9. Chapter Three The Image of the Garden
    (pp. 65-118)

    THE BIBLICAL EDEN (“delight”) is probably the valley of the Tigris in the vicinity of Babylon, a green strip extensively irrigated by an elaborate and ancient system of canals for nearly six thousand years. The Tigris and Euphrates are major river oases in the arid subequatorial regions of the Near East, part of the “fertile crescent,” the home of civilization. Man was “created” here in the Hebrew-Christian paradise. “Paradise” is Persian for “garden.” The uplands of this area, now central Iran, were probably where cereals and most hoofed animals were domesticated. These slopes were gripped simultaneously by deforestation, overgrazing, and...

  10. Chapter Four The Itinerant Eye
    (pp. 119-156)

    “SCENERY” comes from the Greek word for “stage.” The idea that the world contains scenery marks one of the great evolutions of human perception. It converted the human habitat into a kind of coinage by creating a generalized scheme of reference. It was the birth of the visual esthetic experience of nature. The observer of scenery has a disinterested attitude which would be inconceivable if he believed the surroundings to be haunted by spirits and art to be a form of magic. Scenery comes with science and with museum art, a product of analytical and detached vision. Petrarch has been...

  11. Chapter Five The Virgin Dream
    (pp. 157-189)

    THE SPIRITUAL EFFECT of the wilderness runs deeper than any other encounter in nature. Great distances and vast empty spaces, impenetrable forests and mighty waves suggest the power and omniscience of the supernatural, a presence ultimate and final, somehow more real than small-scale places, closed yards with apple trees and sparrows. To those who sit by the lone sea breakers come the heartbreaking terror and the mantle of prophecy, the ecstasy of divine fear, and the sudden, awful awareness of self in space and time.

    Our response to the sight of the Grand Canyon is deeply moving, a romantic experience....

  12. Illustrations
    (pp. None)
  13. Chapter Six Fellow Creatures
    (pp. 190-213)

    Albert Schweitzer declared,

    Ethics must plunge into the adventure of making its adjustment with nature philosophy. . . . Let it dare, then to accept the thought that self-devotion must stretch out not simply to mankind but to all creation, and especially to all life in the world within reach of man. Let it rise to the conception that the relation of man to man is only an expression of the relation in which he stands to all being and to the world in general.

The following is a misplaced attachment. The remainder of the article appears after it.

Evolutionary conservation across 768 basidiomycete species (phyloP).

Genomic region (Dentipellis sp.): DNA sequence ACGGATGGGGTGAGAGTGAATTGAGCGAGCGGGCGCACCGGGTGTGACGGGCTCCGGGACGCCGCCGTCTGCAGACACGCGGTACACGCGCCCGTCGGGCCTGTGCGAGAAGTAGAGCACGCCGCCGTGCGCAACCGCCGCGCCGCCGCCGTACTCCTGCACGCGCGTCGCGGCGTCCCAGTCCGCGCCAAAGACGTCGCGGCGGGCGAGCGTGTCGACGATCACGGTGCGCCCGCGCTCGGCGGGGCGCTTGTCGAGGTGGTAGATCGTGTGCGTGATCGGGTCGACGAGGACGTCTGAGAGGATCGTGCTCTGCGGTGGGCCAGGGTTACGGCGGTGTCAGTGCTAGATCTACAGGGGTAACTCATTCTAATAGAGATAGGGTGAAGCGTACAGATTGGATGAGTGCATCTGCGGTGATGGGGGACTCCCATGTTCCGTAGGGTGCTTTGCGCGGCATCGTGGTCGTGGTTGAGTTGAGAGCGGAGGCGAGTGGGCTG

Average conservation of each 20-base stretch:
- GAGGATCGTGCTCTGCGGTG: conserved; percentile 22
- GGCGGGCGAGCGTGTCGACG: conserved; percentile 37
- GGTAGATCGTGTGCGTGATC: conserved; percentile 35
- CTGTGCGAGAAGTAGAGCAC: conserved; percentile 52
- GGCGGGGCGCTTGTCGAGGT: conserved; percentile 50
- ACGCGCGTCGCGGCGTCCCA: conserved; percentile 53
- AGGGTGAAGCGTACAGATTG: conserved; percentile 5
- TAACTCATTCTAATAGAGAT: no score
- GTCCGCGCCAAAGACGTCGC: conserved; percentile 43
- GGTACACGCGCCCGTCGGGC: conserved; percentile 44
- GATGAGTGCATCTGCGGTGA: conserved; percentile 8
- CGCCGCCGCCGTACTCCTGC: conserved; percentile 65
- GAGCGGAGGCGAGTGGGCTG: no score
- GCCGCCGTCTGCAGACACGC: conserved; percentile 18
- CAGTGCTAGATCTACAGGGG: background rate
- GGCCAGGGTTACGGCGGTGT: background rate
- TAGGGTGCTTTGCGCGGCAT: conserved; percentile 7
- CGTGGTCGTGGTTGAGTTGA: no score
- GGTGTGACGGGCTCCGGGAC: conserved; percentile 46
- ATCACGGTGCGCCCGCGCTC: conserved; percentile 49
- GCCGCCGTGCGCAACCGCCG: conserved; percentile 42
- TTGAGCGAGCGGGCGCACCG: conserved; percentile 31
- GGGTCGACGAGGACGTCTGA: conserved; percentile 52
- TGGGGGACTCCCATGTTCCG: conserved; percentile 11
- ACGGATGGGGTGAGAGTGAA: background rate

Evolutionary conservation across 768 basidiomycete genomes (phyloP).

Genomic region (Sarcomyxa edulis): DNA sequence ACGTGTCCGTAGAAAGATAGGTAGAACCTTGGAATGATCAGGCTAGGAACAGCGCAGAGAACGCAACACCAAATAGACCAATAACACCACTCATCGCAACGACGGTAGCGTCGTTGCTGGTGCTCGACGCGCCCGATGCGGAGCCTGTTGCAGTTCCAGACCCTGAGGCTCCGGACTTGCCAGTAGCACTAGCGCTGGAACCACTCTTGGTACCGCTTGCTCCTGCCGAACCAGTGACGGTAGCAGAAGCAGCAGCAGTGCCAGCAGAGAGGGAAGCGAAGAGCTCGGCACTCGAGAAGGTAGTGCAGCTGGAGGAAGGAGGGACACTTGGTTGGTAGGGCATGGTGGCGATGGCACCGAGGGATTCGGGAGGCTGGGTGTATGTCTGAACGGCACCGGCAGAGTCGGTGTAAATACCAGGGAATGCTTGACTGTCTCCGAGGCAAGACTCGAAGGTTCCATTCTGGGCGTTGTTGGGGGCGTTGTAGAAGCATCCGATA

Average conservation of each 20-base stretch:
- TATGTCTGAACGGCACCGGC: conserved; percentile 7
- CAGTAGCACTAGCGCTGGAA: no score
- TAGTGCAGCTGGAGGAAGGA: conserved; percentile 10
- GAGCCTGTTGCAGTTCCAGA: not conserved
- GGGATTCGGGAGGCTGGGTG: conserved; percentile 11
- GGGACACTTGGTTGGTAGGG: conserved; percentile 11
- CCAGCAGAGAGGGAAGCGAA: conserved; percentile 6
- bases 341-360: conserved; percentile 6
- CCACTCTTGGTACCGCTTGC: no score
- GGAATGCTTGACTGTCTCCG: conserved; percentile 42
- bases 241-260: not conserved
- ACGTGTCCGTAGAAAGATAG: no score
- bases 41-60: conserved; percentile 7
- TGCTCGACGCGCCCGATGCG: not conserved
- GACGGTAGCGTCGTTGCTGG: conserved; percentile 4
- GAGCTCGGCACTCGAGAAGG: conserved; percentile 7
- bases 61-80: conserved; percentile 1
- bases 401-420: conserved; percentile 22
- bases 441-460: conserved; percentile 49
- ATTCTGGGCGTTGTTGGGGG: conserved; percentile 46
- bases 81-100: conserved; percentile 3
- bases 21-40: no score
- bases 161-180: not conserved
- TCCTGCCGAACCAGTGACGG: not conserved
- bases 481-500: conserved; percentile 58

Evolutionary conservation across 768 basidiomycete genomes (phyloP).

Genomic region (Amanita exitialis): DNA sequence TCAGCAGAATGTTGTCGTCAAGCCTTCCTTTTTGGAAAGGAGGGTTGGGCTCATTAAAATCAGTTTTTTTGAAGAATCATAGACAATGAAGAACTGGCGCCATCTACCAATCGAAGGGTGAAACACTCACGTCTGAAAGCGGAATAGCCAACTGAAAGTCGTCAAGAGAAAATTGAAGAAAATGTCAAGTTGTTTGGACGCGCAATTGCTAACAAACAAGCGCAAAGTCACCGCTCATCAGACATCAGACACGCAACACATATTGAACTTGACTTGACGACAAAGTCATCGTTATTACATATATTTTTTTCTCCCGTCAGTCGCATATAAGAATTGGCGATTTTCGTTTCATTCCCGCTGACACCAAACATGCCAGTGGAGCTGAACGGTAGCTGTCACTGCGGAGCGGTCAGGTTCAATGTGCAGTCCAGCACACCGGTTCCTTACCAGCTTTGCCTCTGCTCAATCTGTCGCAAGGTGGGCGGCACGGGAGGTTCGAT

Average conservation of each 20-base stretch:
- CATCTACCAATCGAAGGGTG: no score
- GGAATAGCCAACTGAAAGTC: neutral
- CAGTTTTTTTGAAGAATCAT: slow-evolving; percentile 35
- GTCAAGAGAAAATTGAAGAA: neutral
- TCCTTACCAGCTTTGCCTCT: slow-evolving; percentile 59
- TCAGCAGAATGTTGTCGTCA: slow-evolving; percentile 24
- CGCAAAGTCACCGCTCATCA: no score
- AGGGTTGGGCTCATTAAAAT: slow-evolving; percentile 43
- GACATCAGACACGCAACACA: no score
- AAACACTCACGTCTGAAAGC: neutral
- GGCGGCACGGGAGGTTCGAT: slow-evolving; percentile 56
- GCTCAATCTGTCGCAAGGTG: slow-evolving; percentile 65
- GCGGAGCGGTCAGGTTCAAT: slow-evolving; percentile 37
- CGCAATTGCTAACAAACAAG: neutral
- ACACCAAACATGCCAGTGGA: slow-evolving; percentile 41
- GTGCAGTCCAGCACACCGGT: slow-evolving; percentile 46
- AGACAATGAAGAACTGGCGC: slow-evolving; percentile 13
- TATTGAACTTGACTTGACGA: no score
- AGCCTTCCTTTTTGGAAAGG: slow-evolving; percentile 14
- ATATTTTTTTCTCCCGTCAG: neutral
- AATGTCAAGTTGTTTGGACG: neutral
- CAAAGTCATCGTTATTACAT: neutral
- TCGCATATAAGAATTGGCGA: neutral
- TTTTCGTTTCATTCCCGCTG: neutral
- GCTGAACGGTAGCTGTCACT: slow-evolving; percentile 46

This ethical perspective he called “Reverence for Life.”¹ In several places, especially Civilization and Ethics,...

  14. Chapter Seven Varieties of Nature Hating
    (pp. 214-237)

    NEARLY EVERYBODY knows that this is an era of the ravagement of nature. It is one of those aspects of the times which we deplore, such as mass culture or a high incidence of crime. We put the problem in care of public agencies and interest groups, thereby organizing and delegating it. Occasionally it erupts into our lives as smog or water rationing or the difficulty of finding a fish to catch, but what are these compared to our personal problems?

    In truth, delegation is only what seems to be happening. The machinery for pigeon-holing the ravagement of nature is...

  15. Chapter Eight The American West
    (pp. 238-274)

    PERHAPS THERE IS no better example of the evocative power of natural landscapes than the response of westering pioneers to novel erosional remnants and angular cliffs. To many of the thousands who followed the Oregon Trail before 1850, the escarpments and sedimentary bluffs along the Platte River in western Nebraska were the structures of a ghostly architecture. The Reverend Samuel Parker wrote in his diary in 1835:

    Encamped today near what I shall call the old castle, which is a great natural curiosity . . . [it has] the appearance of an old enormous building, somewhat dilapidated; but still you...

  16. Sources and References
    (pp. 275-290)
  17. Index
    (pp. i-v)